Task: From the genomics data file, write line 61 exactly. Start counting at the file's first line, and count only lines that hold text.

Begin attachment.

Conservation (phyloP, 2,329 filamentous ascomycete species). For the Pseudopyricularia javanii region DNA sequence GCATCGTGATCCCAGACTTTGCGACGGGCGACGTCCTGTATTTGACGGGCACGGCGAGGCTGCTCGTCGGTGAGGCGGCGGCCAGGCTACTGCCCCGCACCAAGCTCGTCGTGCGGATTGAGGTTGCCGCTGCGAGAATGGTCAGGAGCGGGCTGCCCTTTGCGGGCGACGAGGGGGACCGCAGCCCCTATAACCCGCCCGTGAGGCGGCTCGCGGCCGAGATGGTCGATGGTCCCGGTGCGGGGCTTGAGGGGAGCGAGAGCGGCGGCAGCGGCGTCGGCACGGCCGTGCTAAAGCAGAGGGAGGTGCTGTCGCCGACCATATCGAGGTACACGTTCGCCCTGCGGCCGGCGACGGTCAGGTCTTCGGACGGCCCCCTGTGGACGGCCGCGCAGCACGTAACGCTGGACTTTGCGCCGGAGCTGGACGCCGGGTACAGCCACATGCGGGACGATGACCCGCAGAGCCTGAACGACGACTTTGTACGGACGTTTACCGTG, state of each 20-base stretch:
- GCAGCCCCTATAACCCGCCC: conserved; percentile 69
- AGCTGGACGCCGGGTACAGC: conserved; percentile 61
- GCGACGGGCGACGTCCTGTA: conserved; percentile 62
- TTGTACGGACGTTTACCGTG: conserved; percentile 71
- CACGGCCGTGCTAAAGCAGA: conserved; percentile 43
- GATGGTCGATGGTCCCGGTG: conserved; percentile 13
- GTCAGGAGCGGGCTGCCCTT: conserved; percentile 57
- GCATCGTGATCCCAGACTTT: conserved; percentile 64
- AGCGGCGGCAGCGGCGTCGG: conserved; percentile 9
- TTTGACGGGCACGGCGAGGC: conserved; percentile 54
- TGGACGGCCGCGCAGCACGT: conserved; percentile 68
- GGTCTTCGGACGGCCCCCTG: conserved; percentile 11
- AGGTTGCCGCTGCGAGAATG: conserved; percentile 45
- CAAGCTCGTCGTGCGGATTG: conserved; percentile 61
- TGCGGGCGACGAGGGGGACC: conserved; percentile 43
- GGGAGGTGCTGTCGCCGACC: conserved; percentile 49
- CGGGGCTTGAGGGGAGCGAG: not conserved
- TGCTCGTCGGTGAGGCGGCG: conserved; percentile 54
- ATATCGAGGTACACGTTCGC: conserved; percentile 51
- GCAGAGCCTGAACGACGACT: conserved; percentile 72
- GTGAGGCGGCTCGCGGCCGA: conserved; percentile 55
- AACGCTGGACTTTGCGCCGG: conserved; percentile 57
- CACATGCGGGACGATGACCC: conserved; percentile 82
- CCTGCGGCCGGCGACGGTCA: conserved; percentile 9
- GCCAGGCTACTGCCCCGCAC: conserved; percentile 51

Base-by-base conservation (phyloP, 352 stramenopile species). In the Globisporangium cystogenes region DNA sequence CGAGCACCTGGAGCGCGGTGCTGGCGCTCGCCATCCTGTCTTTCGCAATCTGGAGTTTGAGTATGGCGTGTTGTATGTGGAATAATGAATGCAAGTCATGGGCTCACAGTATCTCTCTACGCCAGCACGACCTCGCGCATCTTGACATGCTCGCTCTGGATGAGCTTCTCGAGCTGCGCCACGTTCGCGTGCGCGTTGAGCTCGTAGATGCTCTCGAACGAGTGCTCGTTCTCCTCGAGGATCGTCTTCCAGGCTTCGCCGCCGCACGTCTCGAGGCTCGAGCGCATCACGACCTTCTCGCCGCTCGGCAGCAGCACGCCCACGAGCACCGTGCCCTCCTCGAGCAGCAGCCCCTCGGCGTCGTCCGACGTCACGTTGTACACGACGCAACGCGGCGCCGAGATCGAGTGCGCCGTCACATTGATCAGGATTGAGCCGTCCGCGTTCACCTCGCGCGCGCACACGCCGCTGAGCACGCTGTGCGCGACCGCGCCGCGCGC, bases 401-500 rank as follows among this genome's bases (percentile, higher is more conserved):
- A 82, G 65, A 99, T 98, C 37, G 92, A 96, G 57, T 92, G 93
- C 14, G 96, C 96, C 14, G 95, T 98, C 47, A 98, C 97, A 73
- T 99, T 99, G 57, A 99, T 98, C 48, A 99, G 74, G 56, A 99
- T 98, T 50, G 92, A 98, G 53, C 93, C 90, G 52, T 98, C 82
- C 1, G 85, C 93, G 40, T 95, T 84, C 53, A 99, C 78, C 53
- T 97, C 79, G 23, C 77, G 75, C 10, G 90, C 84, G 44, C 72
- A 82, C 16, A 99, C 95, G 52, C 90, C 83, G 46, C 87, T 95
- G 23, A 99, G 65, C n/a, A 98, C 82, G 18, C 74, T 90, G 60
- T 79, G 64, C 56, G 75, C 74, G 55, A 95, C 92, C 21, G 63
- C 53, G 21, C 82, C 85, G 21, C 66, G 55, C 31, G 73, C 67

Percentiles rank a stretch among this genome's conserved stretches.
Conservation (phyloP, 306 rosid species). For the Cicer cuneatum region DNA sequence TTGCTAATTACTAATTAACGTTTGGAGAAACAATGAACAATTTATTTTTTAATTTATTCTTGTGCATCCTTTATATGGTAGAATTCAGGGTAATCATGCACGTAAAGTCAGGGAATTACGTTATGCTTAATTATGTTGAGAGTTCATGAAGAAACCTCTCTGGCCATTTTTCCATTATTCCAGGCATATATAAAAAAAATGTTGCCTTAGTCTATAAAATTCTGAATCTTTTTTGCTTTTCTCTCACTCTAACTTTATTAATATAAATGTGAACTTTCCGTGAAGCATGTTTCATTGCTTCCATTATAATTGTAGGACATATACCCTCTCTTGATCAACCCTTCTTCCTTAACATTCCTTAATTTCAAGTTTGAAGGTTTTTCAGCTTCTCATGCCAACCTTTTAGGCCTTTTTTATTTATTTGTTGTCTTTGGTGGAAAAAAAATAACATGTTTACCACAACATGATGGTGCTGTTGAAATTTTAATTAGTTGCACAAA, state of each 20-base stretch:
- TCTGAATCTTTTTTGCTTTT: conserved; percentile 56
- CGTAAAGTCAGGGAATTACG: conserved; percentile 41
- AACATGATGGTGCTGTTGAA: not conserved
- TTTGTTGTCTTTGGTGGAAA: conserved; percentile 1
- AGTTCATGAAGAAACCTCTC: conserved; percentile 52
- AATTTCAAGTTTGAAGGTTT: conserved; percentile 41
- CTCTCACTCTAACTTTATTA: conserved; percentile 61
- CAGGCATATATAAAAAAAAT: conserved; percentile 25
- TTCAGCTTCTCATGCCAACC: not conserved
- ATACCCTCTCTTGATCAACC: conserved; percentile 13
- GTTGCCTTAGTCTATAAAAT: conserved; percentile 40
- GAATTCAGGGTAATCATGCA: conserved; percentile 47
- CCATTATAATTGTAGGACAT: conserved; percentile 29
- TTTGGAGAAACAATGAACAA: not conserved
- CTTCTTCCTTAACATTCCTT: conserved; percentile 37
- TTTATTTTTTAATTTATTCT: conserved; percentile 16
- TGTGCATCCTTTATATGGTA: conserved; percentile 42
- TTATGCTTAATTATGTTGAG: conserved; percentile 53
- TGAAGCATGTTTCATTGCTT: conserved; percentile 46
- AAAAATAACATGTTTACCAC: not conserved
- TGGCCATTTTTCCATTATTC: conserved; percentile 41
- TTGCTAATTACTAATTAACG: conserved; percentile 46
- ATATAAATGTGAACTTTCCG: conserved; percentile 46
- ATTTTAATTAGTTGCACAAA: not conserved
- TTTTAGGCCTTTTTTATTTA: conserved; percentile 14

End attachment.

- TTGCTAATTACTAATTAACG: conserved; percentile 46